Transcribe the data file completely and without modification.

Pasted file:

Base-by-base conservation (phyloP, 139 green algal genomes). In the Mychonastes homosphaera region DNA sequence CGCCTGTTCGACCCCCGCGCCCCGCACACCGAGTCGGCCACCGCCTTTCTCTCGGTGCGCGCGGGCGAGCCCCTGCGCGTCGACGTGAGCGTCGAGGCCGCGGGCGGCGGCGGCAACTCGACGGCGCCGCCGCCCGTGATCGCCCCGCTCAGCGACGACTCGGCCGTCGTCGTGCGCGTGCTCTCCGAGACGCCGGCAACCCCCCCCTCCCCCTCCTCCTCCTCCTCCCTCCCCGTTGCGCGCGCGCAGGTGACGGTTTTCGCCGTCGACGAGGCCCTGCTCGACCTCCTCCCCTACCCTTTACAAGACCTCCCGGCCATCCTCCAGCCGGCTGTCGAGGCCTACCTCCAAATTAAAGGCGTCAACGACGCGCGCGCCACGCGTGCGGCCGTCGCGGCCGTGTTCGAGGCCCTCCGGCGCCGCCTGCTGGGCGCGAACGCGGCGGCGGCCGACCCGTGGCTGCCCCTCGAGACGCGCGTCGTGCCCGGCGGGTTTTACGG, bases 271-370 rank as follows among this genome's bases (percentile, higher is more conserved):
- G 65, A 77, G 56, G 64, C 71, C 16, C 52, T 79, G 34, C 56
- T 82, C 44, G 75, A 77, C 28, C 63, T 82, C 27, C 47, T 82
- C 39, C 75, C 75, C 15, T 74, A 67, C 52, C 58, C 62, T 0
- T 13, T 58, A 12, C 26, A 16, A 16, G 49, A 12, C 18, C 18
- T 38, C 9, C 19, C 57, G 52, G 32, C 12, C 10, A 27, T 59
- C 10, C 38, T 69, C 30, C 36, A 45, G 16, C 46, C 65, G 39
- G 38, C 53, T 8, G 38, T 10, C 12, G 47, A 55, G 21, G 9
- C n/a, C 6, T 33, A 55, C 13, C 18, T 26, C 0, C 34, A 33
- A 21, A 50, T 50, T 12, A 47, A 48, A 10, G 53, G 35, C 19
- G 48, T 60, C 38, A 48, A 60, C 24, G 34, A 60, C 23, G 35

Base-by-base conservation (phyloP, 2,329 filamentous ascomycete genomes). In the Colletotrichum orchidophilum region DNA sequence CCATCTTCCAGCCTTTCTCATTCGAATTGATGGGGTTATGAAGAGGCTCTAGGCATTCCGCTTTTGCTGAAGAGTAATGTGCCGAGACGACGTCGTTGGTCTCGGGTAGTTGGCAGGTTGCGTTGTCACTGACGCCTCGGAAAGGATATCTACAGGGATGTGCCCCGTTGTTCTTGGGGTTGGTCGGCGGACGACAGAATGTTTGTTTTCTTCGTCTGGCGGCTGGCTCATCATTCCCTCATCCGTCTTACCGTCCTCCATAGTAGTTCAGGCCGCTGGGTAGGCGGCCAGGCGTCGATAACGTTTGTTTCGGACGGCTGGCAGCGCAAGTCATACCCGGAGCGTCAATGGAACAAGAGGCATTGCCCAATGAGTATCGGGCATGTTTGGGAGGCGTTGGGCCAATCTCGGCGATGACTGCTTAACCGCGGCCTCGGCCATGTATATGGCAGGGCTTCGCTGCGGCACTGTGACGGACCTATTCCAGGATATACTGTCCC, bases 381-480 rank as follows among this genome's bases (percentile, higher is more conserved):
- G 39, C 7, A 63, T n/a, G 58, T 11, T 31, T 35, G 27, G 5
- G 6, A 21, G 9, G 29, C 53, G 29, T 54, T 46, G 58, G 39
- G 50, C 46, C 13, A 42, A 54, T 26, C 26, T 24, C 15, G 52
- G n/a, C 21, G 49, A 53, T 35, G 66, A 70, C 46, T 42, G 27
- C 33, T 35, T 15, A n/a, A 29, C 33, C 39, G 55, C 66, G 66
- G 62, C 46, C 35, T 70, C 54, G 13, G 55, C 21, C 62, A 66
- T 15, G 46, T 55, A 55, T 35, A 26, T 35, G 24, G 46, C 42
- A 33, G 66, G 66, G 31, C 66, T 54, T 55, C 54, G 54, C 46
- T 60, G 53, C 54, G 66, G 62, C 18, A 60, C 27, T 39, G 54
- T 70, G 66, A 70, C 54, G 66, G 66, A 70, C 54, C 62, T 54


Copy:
Base-by-base conservation (phyloP, 139 green algal genomes). In the Mychonastes homosphaera region DNA sequence CGCCTGTTCGACCCCCGCGCCCCGCACACCGAGTCGGCCACCGCCTTTCTCTCGGTGCGCGCGGGCGAGCCCCTGCGCGTCGACGTGAGCGTCGAGGCCGCGGGCGGCGGCGGCAACTCGACGGCGCCGCCGCCCGTGATCGCCCCGCTCAGCGACGACTCGGCCGTCGTCGTGCGCGTGCTCTCCGAGACGCCGGCAACCCCCCCCTCCCCCTCCTCCTCCTCCTCCCTCCCCGTTGCGCGCGCGCAGGTGACGGTTTTCGCCGTCGACGAGGCCCTGCTCGACCTCCTCCCCTACCCTTTACAAGACCTCCCGGCCATCCTCCAGCCGGCTGTCGAGGCCTACCTCCAAATTAAAGGCGTCAACGACGCGCGCGCCACGCGTGCGGCCGTCGCGGCCGTGTTCGAGGCCCTCCGGCGCCGCCTGCTGGGCGCGAACGCGGCGGCGGCCGACCCGTGGCTGCCCCTCGAGACGCGCGTCGTGCCCGGCGGGTTTTACGG, bases 271-370 rank as follows among this genome's bases (percentile, higher is more conserved):
- G 65, A 77, G 56, G 64, C 71, C 16, C 52, T 79, G 34, C 56
- T 82, C 44, G 75, A 77, C 28, C 63, T 82, C 27, C 47, T 82
- C 39, C 75, C 75, C 15, T 74, A 67, C 52, C 58, C 62, T 0
- T 13, T 58, A 12, C 26, A 16, A 16, G 49, A 12, C 18, C 18
- T 38, C 9, C 19, C 57, G 52, G 32, C 12, C 10, A 27, T 59
- C 10, C 38, T 69, C 30, C 36, A 45, G 16, C 46, C 65, G 39
- G 38, C 53, T 8, G 38, T 10, C 12, G 47, A 55, G 21, G 9
- C n/a, C 6, T 33, A 55, C 13, C 18, T 26, C 0, C 34, A 33
- A 21, A 50, T 50, T 12, A 47, A 48, A 10, G 53, G 35, C 19
- G 48, T 60, C 38, A 48, A 60, C 24, G 34, A 60, C 23, G 35

Base-by-base conservation (phyloP, 2,329 filamentous ascomycete genomes). In the Colletotrichum orchidophilum region DNA sequence CCATCTTCCAGCCTTTCTCATTCGAATTGATGGGGTTATGAAGAGGCTCTAGGCATTCCGCTTTTGCTGAAGAGTAATGTGCCGAGACGACGTCGTTGGTCTCGGGTAGTTGGCAGGTTGCGTTGTCACTGACGCCTCGGAAAGGATATCTACAGGGATGTGCCCCGTTGTTCTTGGGGTTGGTCGGCGGACGACAGAATGTTTGTTTTCTTCGTCTGGCGGCTGGCTCATCATTCCCTCATCCGTCTTACCGTCCTCCATAGTAGTTCAGGCCGCTGGGTAGGCGGCCAGGCGTCGATAACGTTTGTTTCGGACGGCTGGCAGCGCAAGTCATACCCGGAGCGTCAATGGAACAAGAGGCATTGCCCAATGAGTATCGGGCATGTTTGGGAGGCGTTGGGCCAATCTCGGCGATGACTGCTTAACCGCGGCCTCGGCCATGTATATGGCAGGGCTTCGCTGCGGCACTGTGACGGACCTATTCCAGGATATACTGTCCC, bases 381-480 rank as follows among this genome's bases (percentile, higher is more conserved):
- G 39, C 7, A 63, T n/a, G 58, T 11, T 31, T 35, G 27, G 5
- G 6, A 21, G 9, G 29, C 53, G 29, T 54, T 46, G 58, G 39
- G 50, C 46, C 13, A 42, A 54, T 26, C 26, T 24, C 15, G 52
- G n/a, C 21, G 49, A 53, T 35, G 66, A 70, C 46, T 42, G 27
- C 33, T 35, T 15, A n/a, A 29, C 33, C 39, G 55, C 66, G 66
- G 62, C 46, C 35, T 70, C 54, G 13, G 55, C 21, C 62, A 66
- T 15, G 46, T 55, A 55, T 35, A 26, T 35, G 24, G 46, C 42
- A 33, G 66, G 66, G 31, C 66, T 54, T 55, C 54, G 54, C 46
- T 60, G 53, C 54, G 66, G 62, C 18, A 60, C 27, T 39, G 54
- T 70, G 66, A 70, C 54, G 66, G 66, A 70, C 54, C 62, T 54